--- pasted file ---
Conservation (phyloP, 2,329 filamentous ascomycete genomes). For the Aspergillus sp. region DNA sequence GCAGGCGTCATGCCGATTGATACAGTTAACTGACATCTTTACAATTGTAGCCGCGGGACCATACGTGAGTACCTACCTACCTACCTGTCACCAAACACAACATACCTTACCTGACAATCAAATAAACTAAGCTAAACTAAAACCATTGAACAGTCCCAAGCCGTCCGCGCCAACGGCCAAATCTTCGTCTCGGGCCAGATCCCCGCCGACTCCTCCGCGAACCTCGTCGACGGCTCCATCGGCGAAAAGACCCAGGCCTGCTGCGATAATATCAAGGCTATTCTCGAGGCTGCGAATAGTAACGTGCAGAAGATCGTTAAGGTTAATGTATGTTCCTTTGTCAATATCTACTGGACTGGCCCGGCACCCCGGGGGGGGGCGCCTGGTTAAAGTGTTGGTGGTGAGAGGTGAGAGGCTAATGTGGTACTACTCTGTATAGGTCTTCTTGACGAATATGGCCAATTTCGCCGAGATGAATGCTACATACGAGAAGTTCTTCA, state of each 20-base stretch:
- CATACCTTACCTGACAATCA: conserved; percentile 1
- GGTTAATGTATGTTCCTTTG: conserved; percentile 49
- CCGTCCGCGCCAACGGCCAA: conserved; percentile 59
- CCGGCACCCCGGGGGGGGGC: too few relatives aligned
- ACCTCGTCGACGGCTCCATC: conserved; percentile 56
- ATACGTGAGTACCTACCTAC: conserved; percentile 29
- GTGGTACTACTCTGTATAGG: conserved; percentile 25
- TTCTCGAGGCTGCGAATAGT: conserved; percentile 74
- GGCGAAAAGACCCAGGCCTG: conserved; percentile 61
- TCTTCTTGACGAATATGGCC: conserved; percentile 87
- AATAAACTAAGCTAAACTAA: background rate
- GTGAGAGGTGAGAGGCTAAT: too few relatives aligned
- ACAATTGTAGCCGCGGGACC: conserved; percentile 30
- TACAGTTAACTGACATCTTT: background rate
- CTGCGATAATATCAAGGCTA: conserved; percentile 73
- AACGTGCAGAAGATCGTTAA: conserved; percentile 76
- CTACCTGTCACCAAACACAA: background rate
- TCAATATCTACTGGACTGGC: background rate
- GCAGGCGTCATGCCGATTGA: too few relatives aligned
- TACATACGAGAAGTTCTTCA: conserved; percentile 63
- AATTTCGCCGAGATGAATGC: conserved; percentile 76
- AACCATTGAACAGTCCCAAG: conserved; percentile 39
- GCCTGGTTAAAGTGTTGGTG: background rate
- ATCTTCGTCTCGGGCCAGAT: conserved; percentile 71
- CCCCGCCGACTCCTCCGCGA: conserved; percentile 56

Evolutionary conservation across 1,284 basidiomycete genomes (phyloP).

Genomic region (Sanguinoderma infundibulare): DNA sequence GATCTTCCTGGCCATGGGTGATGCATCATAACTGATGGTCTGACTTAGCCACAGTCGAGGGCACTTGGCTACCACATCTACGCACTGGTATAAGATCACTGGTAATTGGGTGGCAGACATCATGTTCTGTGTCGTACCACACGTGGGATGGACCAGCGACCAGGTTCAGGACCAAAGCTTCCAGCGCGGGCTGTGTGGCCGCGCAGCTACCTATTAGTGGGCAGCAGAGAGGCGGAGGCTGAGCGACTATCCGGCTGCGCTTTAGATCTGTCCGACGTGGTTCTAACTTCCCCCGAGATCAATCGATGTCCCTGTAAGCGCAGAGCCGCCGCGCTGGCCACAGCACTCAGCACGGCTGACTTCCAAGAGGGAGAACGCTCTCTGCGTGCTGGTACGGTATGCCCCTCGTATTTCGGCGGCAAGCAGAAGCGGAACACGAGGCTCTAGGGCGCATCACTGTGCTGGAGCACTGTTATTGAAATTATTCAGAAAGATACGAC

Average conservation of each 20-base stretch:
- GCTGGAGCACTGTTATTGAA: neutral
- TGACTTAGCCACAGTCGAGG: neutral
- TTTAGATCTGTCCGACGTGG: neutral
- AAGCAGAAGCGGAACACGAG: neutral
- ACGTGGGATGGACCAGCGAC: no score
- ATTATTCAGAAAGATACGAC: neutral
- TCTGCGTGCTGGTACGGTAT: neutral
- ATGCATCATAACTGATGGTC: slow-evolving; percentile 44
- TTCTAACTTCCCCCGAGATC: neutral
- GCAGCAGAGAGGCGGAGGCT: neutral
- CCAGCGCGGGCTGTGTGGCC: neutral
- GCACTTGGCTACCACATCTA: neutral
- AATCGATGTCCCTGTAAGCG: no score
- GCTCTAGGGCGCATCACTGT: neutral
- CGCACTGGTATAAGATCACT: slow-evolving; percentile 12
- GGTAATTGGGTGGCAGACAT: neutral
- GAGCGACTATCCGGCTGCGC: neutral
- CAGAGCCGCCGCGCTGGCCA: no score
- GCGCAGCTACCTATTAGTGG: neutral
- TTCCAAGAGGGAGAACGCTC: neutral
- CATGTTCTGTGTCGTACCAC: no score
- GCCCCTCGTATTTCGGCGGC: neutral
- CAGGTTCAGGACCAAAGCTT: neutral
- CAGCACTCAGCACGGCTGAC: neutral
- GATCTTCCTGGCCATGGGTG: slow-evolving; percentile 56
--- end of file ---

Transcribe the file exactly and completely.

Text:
Conservation (phyloP, 2,329 filamentous ascomycete genomes). For the Aspergillus sp. region DNA sequence GCAGGCGTCATGCCGATTGATACAGTTAACTGACATCTTTACAATTGTAGCCGCGGGACCATACGTGAGTACCTACCTACCTACCTGTCACCAAACACAACATACCTTACCTGACAATCAAATAAACTAAGCTAAACTAAAACCATTGAACAGTCCCAAGCCGTCCGCGCCAACGGCCAAATCTTCGTCTCGGGCCAGATCCCCGCCGACTCCTCCGCGAACCTCGTCGACGGCTCCATCGGCGAAAAGACCCAGGCCTGCTGCGATAATATCAAGGCTATTCTCGAGGCTGCGAATAGTAACGTGCAGAAGATCGTTAAGGTTAATGTATGTTCCTTTGTCAATATCTACTGGACTGGCCCGGCACCCCGGGGGGGGGCGCCTGGTTAAAGTGTTGGTGGTGAGAGGTGAGAGGCTAATGTGGTACTACTCTGTATAGGTCTTCTTGACGAATATGGCCAATTTCGCCGAGATGAATGCTACATACGAGAAGTTCTTCA, state of each 20-base stretch:
- CATACCTTACCTGACAATCA: conserved; percentile 1
- GGTTAATGTATGTTCCTTTG: conserved; percentile 49
- CCGTCCGCGCCAACGGCCAA: conserved; percentile 59
- CCGGCACCCCGGGGGGGGGC: too few relatives aligned
- ACCTCGTCGACGGCTCCATC: conserved; percentile 56
- ATACGTGAGTACCTACCTAC: conserved; percentile 29
- GTGGTACTACTCTGTATAGG: conserved; percentile 25
- TTCTCGAGGCTGCGAATAGT: conserved; percentile 74
- GGCGAAAAGACCCAGGCCTG: conserved; percentile 61
- TCTTCTTGACGAATATGGCC: conserved; percentile 87
- AATAAACTAAGCTAAACTAA: background rate
- GTGAGAGGTGAGAGGCTAAT: too few relatives aligned
- ACAATTGTAGCCGCGGGACC: conserved; percentile 30
- TACAGTTAACTGACATCTTT: background rate
- CTGCGATAATATCAAGGCTA: conserved; percentile 73
- AACGTGCAGAAGATCGTTAA: conserved; percentile 76
- CTACCTGTCACCAAACACAA: background rate
- TCAATATCTACTGGACTGGC: background rate
- GCAGGCGTCATGCCGATTGA: too few relatives aligned
- TACATACGAGAAGTTCTTCA: conserved; percentile 63
- AATTTCGCCGAGATGAATGC: conserved; percentile 76
- AACCATTGAACAGTCCCAAG: conserved; percentile 39
- GCCTGGTTAAAGTGTTGGTG: background rate
- ATCTTCGTCTCGGGCCAGAT: conserved; percentile 71
- CCCCGCCGACTCCTCCGCGA: conserved; percentile 56

Evolutionary conservation across 1,284 basidiomycete genomes (phyloP).

Genomic region (Sanguinoderma infundibulare): DNA sequence GATCTTCCTGGCCATGGGTGATGCATCATAACTGATGGTCTGACTTAGCCACAGTCGAGGGCACTTGGCTACCACATCTACGCACTGGTATAAGATCACTGGTAATTGGGTGGCAGACATCATGTTCTGTGTCGTACCACACGTGGGATGGACCAGCGACCAGGTTCAGGACCAAAGCTTCCAGCGCGGGCTGTGTGGCCGCGCAGCTACCTATTAGTGGGCAGCAGAGAGGCGGAGGCTGAGCGACTATCCGGCTGCGCTTTAGATCTGTCCGACGTGGTTCTAACTTCCCCCGAGATCAATCGATGTCCCTGTAAGCGCAGAGCCGCCGCGCTGGCCACAGCACTCAGCACGGCTGACTTCCAAGAGGGAGAACGCTCTCTGCGTGCTGGTACGGTATGCCCCTCGTATTTCGGCGGCAAGCAGAAGCGGAACACGAGGCTCTAGGGCGCATCACTGTGCTGGAGCACTGTTATTGAAATTATTCAGAAAGATACGAC

Average conservation of each 20-base stretch:
- GCTGGAGCACTGTTATTGAA: neutral
- TGACTTAGCCACAGTCGAGG: neutral
- TTTAGATCTGTCCGACGTGG: neutral
- AAGCAGAAGCGGAACACGAG: neutral
- ACGTGGGATGGACCAGCGAC: no score
- ATTATTCAGAAAGATACGAC: neutral
- TCTGCGTGCTGGTACGGTAT: neutral
- ATGCATCATAACTGATGGTC: slow-evolving; percentile 44
- TTCTAACTTCCCCCGAGATC: neutral
- GCAGCAGAGAGGCGGAGGCT: neutral
- CCAGCGCGGGCTGTGTGGCC: neutral
- GCACTTGGCTACCACATCTA: neutral
- AATCGATGTCCCTGTAAGCG: no score
- GCTCTAGGGCGCATCACTGT: neutral
- CGCACTGGTATAAGATCACT: slow-evolving; percentile 12
- GGTAATTGGGTGGCAGACAT: neutral
- GAGCGACTATCCGGCTGCGC: neutral
- CAGAGCCGCCGCGCTGGCCA: no score
- GCGCAGCTACCTATTAGTGG: neutral
- TTCCAAGAGGGAGAACGCTC: neutral
- CATGTTCTGTGTCGTACCAC: no score
- GCCCCTCGTATTTCGGCGGC: neutral
- CAGGTTCAGGACCAAAGCTT: neutral
- CAGCACTCAGCACGGCTGAC: neutral
- GATCTTCCTGGCCATGGGTG: slow-evolving; percentile 56